LETTER | Is it my destiny as a Malaysian that I will live and die in a country in which political masters have constantly and maliciously used race and religion to divide us?
I love this country and I have served it proudly. It has given me a good rice bowl - my children and I both came up through the system and qualified in medicine.
But we also want to leave something worthwhile for future generations to come. You can call me a Tamil or call me a Penangite but at heart, I am Malaysian first.
After more than 30 years of service, I still want to keep contributing but I am disappointed by the toxic political and religious scene in Malaysia.
Though the citizens are working hard during this difficult and depressing times when the pandemic affecting the world and our nation badly, many leaders don't seem to be worried or care about what the public thinks.
They appear to be just fighting for their positions while the country slides down and the majority of citizens are struggling to get rice bowl on the table.
Indeed, instead of striding forward, Malaysia is going in circles because of divide and rule political strategies.
I would like to bring two scenarios over the last few years to show how these situations are being used by politicians.
Remember the Low Yat brawl in July 2015? Somehow the alleged theft of a smartphone quickly became about race - with politicians on both sides lining up to score points and look like ethnic champions.
Why can't the issue be about petty crime or the urban poor in Malaysia? Isn't that a better way of looking at it?
This incident could have been diffused simply by police as it involved a petty crime and the elephant in the room is urban poverty in Malaysia for the politicians to solve.
However, this incident was blown out of proportion by our politicians who added fuel instead of suppressing the fire of anger.
The second incident at the Seafield Sri Maha Mariamman Temple in November 2018 had far more tragic consequences. It is a situation that involved a land dispute between two parties which could have been resolved amicably if they came to the table to talk.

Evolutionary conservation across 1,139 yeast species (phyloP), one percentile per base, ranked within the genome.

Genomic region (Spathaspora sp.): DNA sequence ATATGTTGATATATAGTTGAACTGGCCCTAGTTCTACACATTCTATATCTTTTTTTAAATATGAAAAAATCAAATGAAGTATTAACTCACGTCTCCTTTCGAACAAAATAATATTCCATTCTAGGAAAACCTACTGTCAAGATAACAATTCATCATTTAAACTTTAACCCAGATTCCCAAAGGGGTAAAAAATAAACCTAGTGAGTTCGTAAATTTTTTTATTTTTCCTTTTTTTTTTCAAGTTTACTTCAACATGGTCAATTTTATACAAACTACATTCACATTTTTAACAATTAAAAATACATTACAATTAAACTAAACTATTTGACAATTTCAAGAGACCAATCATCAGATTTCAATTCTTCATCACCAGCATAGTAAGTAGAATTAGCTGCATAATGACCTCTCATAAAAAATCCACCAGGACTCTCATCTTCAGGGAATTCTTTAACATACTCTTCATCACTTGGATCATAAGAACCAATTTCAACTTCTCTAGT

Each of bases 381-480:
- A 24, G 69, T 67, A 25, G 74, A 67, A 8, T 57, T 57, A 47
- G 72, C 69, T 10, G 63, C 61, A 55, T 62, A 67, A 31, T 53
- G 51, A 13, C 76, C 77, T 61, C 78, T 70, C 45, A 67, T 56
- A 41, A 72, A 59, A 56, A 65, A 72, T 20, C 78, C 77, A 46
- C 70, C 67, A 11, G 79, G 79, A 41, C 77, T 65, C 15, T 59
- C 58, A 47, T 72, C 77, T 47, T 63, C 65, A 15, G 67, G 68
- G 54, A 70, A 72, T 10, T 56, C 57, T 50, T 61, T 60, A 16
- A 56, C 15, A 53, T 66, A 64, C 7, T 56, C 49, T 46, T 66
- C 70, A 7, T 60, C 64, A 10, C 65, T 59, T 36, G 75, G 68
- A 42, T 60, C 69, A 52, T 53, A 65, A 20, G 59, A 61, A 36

However, this was blown out of proportion and eventually became a communal clash. In the midst of this - emergency responder Muhammad Adib Mohd Kassim lost his life.
There's still finger-pointing and counter-narratives about this but what matters most is this - an innocent man lost his life over a building because people played up religious sentiments.
This is the great underlying tension bubbling under the surface that is used time and time again for power - but they are playing with fire.
Surely a leader must work for better living for the citizens rather than otherwise.
As a surgeon, I spent a lifetime in government service when there was more money to be made in the private sector, but I wished to do the right thing.
However, what we can observe the politicians are fighting for lucrative posts at government-linked companies instead of addressing issues like that of Veveonah Mosibin, the village girl who was struggling to study with poor internet connectivity or to help musicians earn their livelihood.
It is further shocking to realise that even after toppling governments here and there, they are ever ready for an election to strengthen their position in this difficult time.
To add salt to the wound, some so-called religious leaders or scholars come up with controversial and inflammatory statements on the religions of others.
To me as a working-class citizen who envisions a better Malaysia for all, I am thoroughly disillusioned by the politicians and religious individuals running the country currently.
Sadly, this contrasts with the many good Malaysians I know who work together without looking at our roots as a cause for conflict or competition.
At my own hospital, we all came together as a team to help fight Covid-19. There's no counting or measuring worth based on colour or creed. We are Malaysians, we are humans fighting a deadly disease.
There are also so many good Samaritans out there and I am happy to say that they are colour blind - making donations to fellow Malaysians in need.
Though many who have lost hope of this country have migrated for greener pasture, I still have a hope and a dream that this country of mine will one day have leaders who care about what the citizens need.
Unfortunately, so far, those are few and far between.
The views expressed here are those of the author/contributor and do not necessarily represent the views of Malaysiakini.